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Kinematic differences in the golf swing of elite and non-elite golfers
Halmstad University, School of Business, Engineering and Science.
2015 (English)Independent thesis Advanced level (degree of Master (One Year)), 20 credits / 30 HE creditsStudent thesis
Abstract [en]

Background. The ball traveling a long distance in the correct direction characterizes good driving performance in golf. The displacement of a golf shot is a direct result of the club heads linear velocity when it makes contact with the ball. To increase the distance the ball travels the golfer must increase the linear velocity at the point of impact. Aim. The purpose of this study was to investigate the golf downswing in both elite and non-elite golfers and to determine whether there were any differences in rotational speeds of the pelvis, thorax and lead hand and also club head and ball speeds. A secondary aim was to investigate sex differences between groups. Method. 43 participants took part in the study. 20 elite golfers (13 males and 7 females) and 23 non-elite golfers (15 males and 8 females). 3D motion analysis was used to examine the golf swing and data was collected for peak pelvis rotational speed, peak thorax rotational speed and peak lead hand speed. A golf analysis system was used to collect club head speed and ball speed data. Independent samples t-tests were used to investigate differences between the groups. Results. Statistically significant differences were found when comparing elite and non-elite peak thorax rotational speed (p=0.000), peak lead hand speed (p=0.000), club head speed (p=0.000) and ball speed (p=0.000). However no statistical significant difference (p=0.268) was found in peak pelvis rotational speed between elite and non-elite golfers. Statistically significant differences were found when comparing sex differences between the groups for peak thorax rotational speed (male p=0.000; female p=0.005), peak lead hand speed (male p=0.000; female p=0.000), club head speed (male p=0.000; female p=0.000) and ball speed (male p=0.000; female p=0.000). However no statistical significant difference was found in peak pelvis rotational speed between male golfers (p=0.142) or female golfers (p=0.776). Statistically significant sex differences were found within groups for club head speed (elite p=0.000; non-elite p=0.000) and ball speed (elite p=0.000; non-elite p=0.000). However there were no statistical significant sex differences within groups for peak pelvis rotational speed (elite p=0.296; non-elite p=0.573), peak thorax rotational speed (elite p=0.430; non-elite p=0.828) or peak lead hand speed (elite p=0.058; non-elite p=0.257). Conclusion. This study shows that there are differences in kinematic variables, in the thorax and lead hand speed, between elite and non-elite golfers and may provide the basis for future research and to help develop training programs.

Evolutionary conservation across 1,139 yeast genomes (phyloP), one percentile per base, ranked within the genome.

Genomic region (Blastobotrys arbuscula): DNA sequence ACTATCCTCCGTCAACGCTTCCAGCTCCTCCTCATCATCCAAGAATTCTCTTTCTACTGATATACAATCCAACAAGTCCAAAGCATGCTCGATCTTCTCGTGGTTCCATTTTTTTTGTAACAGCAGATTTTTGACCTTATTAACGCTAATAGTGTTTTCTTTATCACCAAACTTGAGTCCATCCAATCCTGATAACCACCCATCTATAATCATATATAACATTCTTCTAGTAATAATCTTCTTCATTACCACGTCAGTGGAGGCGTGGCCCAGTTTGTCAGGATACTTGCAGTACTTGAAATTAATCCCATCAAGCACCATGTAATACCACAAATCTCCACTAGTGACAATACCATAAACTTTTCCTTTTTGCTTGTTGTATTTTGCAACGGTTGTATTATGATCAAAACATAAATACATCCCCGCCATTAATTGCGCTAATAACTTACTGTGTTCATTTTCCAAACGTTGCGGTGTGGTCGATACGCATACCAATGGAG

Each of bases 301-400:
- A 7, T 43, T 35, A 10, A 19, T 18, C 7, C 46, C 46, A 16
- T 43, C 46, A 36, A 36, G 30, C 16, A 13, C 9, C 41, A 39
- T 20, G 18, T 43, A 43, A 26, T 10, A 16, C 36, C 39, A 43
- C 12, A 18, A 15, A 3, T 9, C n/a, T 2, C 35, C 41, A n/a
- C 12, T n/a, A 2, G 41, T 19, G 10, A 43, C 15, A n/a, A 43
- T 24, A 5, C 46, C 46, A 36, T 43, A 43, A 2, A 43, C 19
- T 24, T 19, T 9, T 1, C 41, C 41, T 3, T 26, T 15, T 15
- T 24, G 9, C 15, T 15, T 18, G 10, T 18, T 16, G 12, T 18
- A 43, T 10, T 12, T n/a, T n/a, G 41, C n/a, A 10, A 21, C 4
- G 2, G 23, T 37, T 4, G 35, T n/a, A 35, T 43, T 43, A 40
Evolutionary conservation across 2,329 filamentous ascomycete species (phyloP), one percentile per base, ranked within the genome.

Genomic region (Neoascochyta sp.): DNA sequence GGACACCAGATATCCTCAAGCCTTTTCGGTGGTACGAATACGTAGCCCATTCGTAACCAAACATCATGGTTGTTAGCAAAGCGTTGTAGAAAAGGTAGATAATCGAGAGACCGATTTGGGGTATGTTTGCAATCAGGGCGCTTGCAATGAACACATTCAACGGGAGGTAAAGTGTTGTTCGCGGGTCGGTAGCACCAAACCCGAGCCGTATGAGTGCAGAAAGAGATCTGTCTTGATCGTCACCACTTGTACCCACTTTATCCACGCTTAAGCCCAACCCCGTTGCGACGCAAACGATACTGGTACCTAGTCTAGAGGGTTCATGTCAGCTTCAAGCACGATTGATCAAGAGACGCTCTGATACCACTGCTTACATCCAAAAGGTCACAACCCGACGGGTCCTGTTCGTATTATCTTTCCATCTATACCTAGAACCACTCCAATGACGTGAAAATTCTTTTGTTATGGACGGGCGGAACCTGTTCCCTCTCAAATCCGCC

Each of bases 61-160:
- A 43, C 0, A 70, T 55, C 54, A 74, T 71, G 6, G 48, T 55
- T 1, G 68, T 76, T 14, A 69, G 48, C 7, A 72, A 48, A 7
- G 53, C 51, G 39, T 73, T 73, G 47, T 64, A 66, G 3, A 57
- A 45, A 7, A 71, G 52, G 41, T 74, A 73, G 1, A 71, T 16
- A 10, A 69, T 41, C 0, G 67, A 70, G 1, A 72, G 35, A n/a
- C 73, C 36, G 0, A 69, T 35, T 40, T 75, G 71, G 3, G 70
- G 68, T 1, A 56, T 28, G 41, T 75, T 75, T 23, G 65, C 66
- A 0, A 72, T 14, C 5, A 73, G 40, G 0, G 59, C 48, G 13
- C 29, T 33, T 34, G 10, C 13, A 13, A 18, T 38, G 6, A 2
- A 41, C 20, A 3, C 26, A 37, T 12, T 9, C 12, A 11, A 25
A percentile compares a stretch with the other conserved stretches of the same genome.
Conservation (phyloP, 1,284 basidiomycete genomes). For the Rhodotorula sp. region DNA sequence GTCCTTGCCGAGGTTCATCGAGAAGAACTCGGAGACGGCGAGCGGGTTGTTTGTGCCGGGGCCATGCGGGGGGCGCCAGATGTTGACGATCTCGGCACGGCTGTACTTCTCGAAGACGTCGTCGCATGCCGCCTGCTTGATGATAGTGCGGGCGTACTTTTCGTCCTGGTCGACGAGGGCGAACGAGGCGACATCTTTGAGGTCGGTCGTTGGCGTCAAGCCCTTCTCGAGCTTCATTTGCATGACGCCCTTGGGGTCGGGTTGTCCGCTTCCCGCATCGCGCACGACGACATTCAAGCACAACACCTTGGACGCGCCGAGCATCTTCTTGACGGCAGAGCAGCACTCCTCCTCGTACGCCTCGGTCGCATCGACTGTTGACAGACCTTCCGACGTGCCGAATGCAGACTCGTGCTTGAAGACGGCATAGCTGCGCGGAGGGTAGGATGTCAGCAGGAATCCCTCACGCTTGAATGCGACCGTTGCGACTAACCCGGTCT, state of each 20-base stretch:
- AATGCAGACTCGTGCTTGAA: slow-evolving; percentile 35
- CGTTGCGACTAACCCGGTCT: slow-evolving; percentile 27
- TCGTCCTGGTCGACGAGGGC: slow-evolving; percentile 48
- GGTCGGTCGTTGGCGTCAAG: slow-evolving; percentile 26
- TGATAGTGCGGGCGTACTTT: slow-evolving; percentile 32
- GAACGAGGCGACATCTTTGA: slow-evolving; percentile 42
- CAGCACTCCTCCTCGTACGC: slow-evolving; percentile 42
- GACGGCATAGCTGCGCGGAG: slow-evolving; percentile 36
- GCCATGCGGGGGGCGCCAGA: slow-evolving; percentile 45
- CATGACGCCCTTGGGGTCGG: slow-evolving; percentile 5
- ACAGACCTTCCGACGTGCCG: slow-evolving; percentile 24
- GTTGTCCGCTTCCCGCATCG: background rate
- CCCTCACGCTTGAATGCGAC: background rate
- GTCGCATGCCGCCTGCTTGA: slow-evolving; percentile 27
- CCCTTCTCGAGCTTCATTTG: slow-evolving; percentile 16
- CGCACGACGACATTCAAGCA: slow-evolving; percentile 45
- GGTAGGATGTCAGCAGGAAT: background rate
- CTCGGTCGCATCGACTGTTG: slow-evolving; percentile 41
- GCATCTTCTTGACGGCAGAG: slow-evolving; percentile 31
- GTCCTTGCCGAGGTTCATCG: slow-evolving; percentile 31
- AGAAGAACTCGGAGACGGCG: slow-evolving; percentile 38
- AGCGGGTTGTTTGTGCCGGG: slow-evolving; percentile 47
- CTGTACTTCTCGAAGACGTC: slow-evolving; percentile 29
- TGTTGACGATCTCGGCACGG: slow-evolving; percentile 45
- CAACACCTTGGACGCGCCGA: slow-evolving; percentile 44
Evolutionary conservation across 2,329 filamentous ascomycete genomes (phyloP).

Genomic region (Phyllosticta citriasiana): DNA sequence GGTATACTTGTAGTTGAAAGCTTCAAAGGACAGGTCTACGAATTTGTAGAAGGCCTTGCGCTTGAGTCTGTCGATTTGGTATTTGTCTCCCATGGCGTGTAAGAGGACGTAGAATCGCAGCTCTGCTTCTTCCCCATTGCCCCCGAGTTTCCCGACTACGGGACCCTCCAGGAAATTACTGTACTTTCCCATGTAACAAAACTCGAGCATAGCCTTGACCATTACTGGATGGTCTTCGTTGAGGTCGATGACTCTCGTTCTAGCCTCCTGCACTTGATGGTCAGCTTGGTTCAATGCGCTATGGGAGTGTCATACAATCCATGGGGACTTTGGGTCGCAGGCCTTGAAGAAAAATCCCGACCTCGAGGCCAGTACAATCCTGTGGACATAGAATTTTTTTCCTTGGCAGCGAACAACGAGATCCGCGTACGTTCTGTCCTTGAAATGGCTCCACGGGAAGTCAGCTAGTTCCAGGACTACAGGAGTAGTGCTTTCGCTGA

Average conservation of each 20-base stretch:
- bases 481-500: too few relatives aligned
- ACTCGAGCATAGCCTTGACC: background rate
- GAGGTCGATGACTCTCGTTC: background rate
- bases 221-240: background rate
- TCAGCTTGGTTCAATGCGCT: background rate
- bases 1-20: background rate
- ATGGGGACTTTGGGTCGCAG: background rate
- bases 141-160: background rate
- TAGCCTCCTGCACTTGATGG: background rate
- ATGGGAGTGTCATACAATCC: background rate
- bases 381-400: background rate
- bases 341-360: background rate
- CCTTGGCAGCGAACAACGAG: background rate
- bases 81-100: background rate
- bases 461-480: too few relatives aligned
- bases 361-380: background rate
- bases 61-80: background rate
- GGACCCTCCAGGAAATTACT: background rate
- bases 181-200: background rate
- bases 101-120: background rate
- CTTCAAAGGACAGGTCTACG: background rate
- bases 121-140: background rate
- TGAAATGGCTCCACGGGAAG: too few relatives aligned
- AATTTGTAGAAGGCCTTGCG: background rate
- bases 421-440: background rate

Place, publisher, year, edition, pages
2015. , 37 p.
National Category
Social Sciences Medical and Health Sciences
Identifiers
URN: urn:nbn:se:hh:diva-29414OAI: oai:DiVA.org:hh-29414DiVA: diva2:852362
Subject / course
Biomedicine
Supervisors
Examiners
Available from: 2015-10-01 Created: 2015-09-08 Last updated: 2015-10-01Bibliographically approved

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